14. says

    Not very exciting, but ‘keep offering’ is what’s worked here. My eldest has claimed at various points to dislike almost everything I’ve ever served up for her, and each time I’ve said casually, “Ok. You just have to try a little bit, then.”… and kept on serving it up to her.
    We had a massive breakthrough with mushrooms, which she tried (again, for the millionth time) and suddenly grinned and said, “I really love it!” I am not a big fan of ‘tricks’ with food, to be honest. I just keep sticking it on a plate and telling her she has to try a tiny bit of everything.

  15. Anonymous says

    When my daughtet suddenly went off carrots we pretended one day that princess belle had grown some carrots for my daughter and had left them all in sainsburys…it worked my daughter was so excited that princess belle had grown the carrots and then we ‘rang’ princess belle to say she had eaten it and princess belle was soooo happy. Worked a treat for us. Now Tinkerbell and Cinderella grow my daughters veg too. LOL.

  16. Heather Goodchild says

    I find as many ways as possible to make veg fun! This year my 9 year old son planted, grew and harvested his own his own carrots and potatoes. We play a game called “name the veg” where I get a box with all sorts of veg in it and he has to try and name them even the more unusual stuff and we also taste them. This goes down very well.

  17. Heather Goodchild says

    By the way I didn’t know how to do a URL or even what some of the other profile options were. I’m on facebook as Heather Goodchild or twitteras HeatherKayG/Heather Goodchild. Sorry I’m not that great at technology but follow you on facebook!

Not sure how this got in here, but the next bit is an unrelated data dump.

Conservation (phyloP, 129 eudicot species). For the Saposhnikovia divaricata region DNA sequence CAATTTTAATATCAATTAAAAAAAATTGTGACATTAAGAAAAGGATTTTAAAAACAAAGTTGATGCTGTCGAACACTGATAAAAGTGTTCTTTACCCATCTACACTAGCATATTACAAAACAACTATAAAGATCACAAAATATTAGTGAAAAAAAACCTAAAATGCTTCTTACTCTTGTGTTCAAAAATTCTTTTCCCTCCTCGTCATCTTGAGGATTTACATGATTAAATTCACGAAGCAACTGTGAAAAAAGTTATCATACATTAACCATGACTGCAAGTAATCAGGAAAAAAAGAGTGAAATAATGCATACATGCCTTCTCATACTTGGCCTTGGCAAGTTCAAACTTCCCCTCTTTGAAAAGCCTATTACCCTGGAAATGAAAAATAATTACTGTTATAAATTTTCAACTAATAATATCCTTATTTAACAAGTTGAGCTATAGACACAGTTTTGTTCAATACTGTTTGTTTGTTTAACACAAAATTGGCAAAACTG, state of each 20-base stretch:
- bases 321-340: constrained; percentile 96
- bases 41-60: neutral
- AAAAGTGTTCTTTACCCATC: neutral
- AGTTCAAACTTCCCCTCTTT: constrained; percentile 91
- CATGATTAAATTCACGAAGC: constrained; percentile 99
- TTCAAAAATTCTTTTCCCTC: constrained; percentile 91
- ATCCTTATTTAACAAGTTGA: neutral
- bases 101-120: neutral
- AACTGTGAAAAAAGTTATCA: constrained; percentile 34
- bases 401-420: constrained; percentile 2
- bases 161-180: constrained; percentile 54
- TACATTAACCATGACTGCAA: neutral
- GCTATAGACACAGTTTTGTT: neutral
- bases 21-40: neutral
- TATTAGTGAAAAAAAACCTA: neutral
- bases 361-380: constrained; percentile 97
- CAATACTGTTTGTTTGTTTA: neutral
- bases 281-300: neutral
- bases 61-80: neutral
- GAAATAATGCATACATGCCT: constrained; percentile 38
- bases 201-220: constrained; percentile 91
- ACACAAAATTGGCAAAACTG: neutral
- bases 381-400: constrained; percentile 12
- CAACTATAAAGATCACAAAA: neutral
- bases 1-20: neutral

18. says

    We have found that it is best to try new vegetables/vegetables about which the child it uncertain
    – at a time when there is little stress
    – in a soup which the child helps to make.

    If the vegetables are appreciated in soup then they will often be tried in another context but a pureed soup does remove the issue of different textures and simplify the newness to taste alone.

  19. says

    The best way I’ve found to get a ton of veggies into my own kids, and my daycare kiddies, is to make a spaghetti sauce with EVERYTHING tossed it. I saute onions, garlic, mushrooms, sliced carrots and celery, red and green peppers etc. Then I addd the sauce and puree it all until it’s smooth. I like to add cooked ground beef after the sauce has been pureed as well. All the kids LOVE this sauce, and the daycare parents ask for the recipe because their children enjoy it so much.

  20. says


    My kids pick out whatever veg they recognise so its best to chop things smaller when ever we can.
    Lasagne for example, lots of small bits of veg, and just some of it chunky still.
    Also my sons happily eat mashed spuds sooooo take advantage. we often sneak in something else like swede or parsnips to try to veg some extra vitamins and whatnot in.


  21. says


    So firstly, I have to say that I absolutely love your blog. I’m really thrilled that you won the MAD blog of the year.

    I wrote a post about helping your children eat more fruit and vegetables a while back. (This is the link if you’re interested – The journals I’ve read would suggest that the keys are taking time to educate your child about the importance of eating fruit and vegetables and making sure fruit/veg are readily accessible.

    I talk to my son about the importance of eating fruit and vegetables and I make sure we have fruit and vegetables out on the kitchen counter at all times as well as on the plate at meal times. Not very creative but the good old fruit bowl is a winner.

  22. says

    When my kids balk at eating veggies, I tell them that we should always “eat the rainbow”….then we hunt through our food to find different colors to eat. For some reason, that works. :)